Bhutanese refugees aren't the only hearing-impaired Vermonters experiencing a need for improved services. Two years ago, Brattleboro's Austine School for the Deaf closed after more than a century of service. Last year, the Vermont Senate passed S.66, an "Act relating to persons who are deaf, DeafBlind, or hard of hearing." That paved the way for the creation of the Vermont Deaf, Hard of Hearing, and Deaf/Blind Advisory Council, which was tasked with identifying and carrying out a gap analysis of services to Vermont's deaf population.
On January 15, that group submitted a report to the legislature suggesting it should be replaced by a governor-appointed council that would work to identify gaps and make recommendations for changes in policy to help deaf Vermonters. Among its preliminary findings: Adult deaf refugees aren't getting the services to live as independently, and productively, as possible.
The House finally passed S.66 on April 22, and Gov. Peter Shumlin is expected to sign it into law on May 4 to coincide with an event organized by the deaf community at the Statehouse.
Meanwhile, Karki doesn't need legislative language to tell him what would help him and others address their unique predicament. "We need more classes. They can't end, no. We need to learn as much language as we can now," he said.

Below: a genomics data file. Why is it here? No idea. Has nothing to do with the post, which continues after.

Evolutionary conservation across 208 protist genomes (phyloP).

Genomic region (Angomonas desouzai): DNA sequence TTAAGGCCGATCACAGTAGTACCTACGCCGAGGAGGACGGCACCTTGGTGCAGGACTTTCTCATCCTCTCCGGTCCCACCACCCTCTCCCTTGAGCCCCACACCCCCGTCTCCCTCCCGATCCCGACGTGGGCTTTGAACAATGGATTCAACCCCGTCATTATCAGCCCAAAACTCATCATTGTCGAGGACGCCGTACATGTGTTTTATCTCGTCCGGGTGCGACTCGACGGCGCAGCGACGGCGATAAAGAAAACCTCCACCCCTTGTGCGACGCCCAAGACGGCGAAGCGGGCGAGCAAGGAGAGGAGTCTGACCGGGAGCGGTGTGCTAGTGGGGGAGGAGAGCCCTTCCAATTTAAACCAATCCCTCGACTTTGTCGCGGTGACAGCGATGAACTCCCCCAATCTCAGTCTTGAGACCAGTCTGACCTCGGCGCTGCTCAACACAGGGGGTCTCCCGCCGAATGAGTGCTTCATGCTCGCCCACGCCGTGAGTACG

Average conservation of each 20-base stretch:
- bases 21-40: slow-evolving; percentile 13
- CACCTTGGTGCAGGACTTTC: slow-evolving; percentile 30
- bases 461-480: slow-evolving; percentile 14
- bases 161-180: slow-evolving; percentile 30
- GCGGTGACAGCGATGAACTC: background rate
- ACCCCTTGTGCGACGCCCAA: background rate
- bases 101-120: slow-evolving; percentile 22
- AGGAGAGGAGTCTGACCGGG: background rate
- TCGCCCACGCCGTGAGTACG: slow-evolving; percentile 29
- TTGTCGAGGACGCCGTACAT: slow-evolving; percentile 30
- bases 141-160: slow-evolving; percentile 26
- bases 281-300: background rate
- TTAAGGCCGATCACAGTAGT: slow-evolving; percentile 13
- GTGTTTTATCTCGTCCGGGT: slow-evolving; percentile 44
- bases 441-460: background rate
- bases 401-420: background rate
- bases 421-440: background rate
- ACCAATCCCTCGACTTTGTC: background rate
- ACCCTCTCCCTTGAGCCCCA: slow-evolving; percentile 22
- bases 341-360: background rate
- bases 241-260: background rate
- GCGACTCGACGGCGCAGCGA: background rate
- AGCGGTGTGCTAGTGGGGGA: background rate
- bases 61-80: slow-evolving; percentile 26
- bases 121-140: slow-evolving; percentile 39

Neupane, the Howard Center program manager, also identifies English classes as a necessity. Without a good grasp of English writing and reading skills, or ASL, it's almost impossible to find a job, Hudson from VocRehab noted.
In states that contain sizable Bhutanese populations — and, by extension, deaf Bhutanese — faith-based groups often organize their own ASL classes. Christ the King Deaf Church, located outside of Philadelphia, is among those that host ASL classes, while deaf Bhutanese have organized their own classes in places such as Concord, N.H., and Syracuse, N.Y.
Vernon, of the Howard Center, said she hopes to request more funds to meet the pressing need to support the Bhutanese. But the group doesn't have the lobbying power of other well-funded programs, she said.
Cramer said the Green Mountain State does a good job with the resources it has — but there's room for improvement.
"I hope, through this experience, a resource guide can be developed for Vermont, so that if they have any deaf refugees in the future, each individual will get what they need," she said.
Meanwhile, Cramer plans to run the cooking class indefinitely, minus a summer break, to continue providing her group of students with a place to practice their skills.
As she packed food in a container for Gajurel, the group discussed the following week's menu. With opportunities to practice sign language at a premium, their decision wasn't just about taste.
Cramer stuck out her right hand and then moved it forward, the sign for a fish swimming through water.
For a hearing reporter, she translated: "Fish is the quickest American dinner."